Loan loss reserve levels continue to drop
Dec 4, 2015
Third-quarter loan loss reserves dipped below levels from a year earlier as U.S. banks, on average, continued to slow the rate at which they reduced pools of money set aside to cover incurred credit losses.
The allowance for loan and lease losses, or ALLL, for the average U.S. bank in the third quarter was $18.9 million, or 0.5 percent below the $19.0 billion average a year earlier, according to data researched through Abrigo Bank Information. That’s a smaller drop than in recent years, but the current average ALLL is 29 percent lower than in the third quarter of 2011.
Tim McPeak, a director in the financial institutions division of Abrigo, said lower ALLL levels could reflect a variety of factors: “The reduction in allowance levels might reflect a confidence in the health of the U.S. economy on the part of U.S. banks,” he said in a data release. “When the economy is in good shape, there are generally less defaults on loan payments.”
This relationship between the economy and credit quality is also reflected in the average net charge offs for U.S. financial institutions, McPeak said. The average U.S. bank had $4.2 million in net charge offs as of the third quarter, or roughly a third of the average charge offs as of the third quarter of 2011.
Lower loss reserves might also reflect the fact that a significant number of financial institutions have closed over the past five years. The metrics in this report are based on FFIEC Call Report data for all 6,331 U.S. banks that were in operation during the third quarter of 2015, and the historical data includes metrics for financial institutions that were no longer in operation at the time of writing. For example, in the third quarter of 2011, there were over 7,400 banks in operation in the United States.
“One of the chief reasons that banks have had to shutter their doors was trouble in the loan portfolio,” said McPeak. “It’s possible that many of these institutions that have since failed were forced to set aside more money to cover loans, given the losses that they had already incurred. You can also see this fact reflected in the difference between then and now in the average ‘net charge offs’ figure.”
While most U.S. banks are seeing reserves decline year-over-year, the largest banks in the country, those with more than $100 billion in assets, are experiencing the biggest reductions. The average large bank’s loan loss reserve in the third quarter was 8.5 percent below the year-earlier level and less than half of the average in 2011.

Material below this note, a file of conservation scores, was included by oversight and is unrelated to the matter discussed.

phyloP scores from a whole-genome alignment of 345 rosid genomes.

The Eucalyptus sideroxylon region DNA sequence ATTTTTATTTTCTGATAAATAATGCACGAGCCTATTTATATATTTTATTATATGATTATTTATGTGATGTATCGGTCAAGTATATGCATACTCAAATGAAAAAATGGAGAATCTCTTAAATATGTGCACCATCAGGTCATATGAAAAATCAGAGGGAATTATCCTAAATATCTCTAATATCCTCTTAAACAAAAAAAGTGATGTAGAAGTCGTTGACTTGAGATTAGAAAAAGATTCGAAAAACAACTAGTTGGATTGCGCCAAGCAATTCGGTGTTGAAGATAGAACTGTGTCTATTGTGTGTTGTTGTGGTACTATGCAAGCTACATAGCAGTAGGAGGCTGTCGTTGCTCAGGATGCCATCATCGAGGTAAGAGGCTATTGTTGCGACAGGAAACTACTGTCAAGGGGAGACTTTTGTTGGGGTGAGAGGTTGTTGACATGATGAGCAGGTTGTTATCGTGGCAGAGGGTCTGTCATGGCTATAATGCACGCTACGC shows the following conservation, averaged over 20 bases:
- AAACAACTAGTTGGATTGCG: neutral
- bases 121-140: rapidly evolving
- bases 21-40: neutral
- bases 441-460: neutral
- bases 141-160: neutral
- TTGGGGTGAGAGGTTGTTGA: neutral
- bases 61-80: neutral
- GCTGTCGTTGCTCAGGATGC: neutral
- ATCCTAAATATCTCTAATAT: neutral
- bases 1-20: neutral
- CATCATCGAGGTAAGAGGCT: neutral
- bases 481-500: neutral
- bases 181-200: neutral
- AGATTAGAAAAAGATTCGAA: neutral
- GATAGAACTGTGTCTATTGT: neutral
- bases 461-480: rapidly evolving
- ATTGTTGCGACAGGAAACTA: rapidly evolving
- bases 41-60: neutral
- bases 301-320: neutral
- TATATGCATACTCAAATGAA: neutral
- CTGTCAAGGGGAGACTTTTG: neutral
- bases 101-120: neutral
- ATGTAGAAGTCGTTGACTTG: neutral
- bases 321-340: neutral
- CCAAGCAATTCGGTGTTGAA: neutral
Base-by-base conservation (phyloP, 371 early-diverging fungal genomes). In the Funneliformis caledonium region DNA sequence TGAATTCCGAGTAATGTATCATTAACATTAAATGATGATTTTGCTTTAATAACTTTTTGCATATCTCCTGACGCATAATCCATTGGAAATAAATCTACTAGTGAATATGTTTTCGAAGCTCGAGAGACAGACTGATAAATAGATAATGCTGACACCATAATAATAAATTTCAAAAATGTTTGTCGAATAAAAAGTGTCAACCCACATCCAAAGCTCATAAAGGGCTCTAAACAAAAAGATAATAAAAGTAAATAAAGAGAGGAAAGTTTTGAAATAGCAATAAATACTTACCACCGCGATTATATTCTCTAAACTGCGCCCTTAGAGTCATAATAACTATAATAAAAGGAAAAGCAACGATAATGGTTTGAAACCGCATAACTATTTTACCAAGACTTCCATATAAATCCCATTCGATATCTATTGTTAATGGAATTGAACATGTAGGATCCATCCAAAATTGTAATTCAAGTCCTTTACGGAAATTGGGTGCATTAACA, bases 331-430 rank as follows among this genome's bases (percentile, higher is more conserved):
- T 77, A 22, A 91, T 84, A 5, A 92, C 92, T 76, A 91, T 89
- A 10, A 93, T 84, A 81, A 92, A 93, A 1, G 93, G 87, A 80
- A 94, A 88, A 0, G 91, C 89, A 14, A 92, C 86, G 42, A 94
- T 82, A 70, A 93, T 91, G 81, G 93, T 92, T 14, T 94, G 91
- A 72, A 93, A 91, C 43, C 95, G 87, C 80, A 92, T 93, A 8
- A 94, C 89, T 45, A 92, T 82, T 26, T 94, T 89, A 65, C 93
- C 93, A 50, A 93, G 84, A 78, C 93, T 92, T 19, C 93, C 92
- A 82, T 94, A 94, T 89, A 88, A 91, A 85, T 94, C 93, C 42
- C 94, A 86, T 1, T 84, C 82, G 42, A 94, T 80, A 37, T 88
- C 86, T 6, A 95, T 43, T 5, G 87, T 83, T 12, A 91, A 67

Mid-sized banks, or those with assets between $10 billion and $100 billion, actually boosted their average ALLL in the third quarter by 1.1 percent to $298.7 million, compared with the same period a year earlier. Mid-sized banks’ average ALLL is 22 percent lower than in the third quarter of 2011.
Community banks, or those with less than $10 billion in assets, lowered loan loss reserves by 0.1 percent, leaving the ALLL on average about 12 percent lower than four years earlier.
U.S. banks also generated the highest average third-quarter earnings in several years, and they loaned more money to businesses, according to the data researched through Abrigo Bank Info.
The average U.S. bank earned nearly $20 million in net income in 2015 as of the third quarter, compared to about $17.6 million a year ago and $12.5 million as of the third quarter of 2011. “Each bank, on average, is seeing its strongest earnings since the recession so far this year,” said Abrigo analyst James Noe.
McPeak added that it isn’t surprising that reserve levels and earnings have trended in opposite directions. Provisions for the ALLL reduce earnings; conversely, earnings are boosted when ALLL levels are lowered. “If a bank feels comfortable setting aside less for the loss reserve, it would lead to higher net income for that bank,” he said.
Loans to businesses (via commercial and industrial loans, commercial real estate loans and small business loans) continued on a multi-year upward trend during the third quarter. The average bank’s level of outstanding commercial and industrial loans is 66 percent higher than during the third quarter of 2011, while small business lending is about 16 percent higher, on average.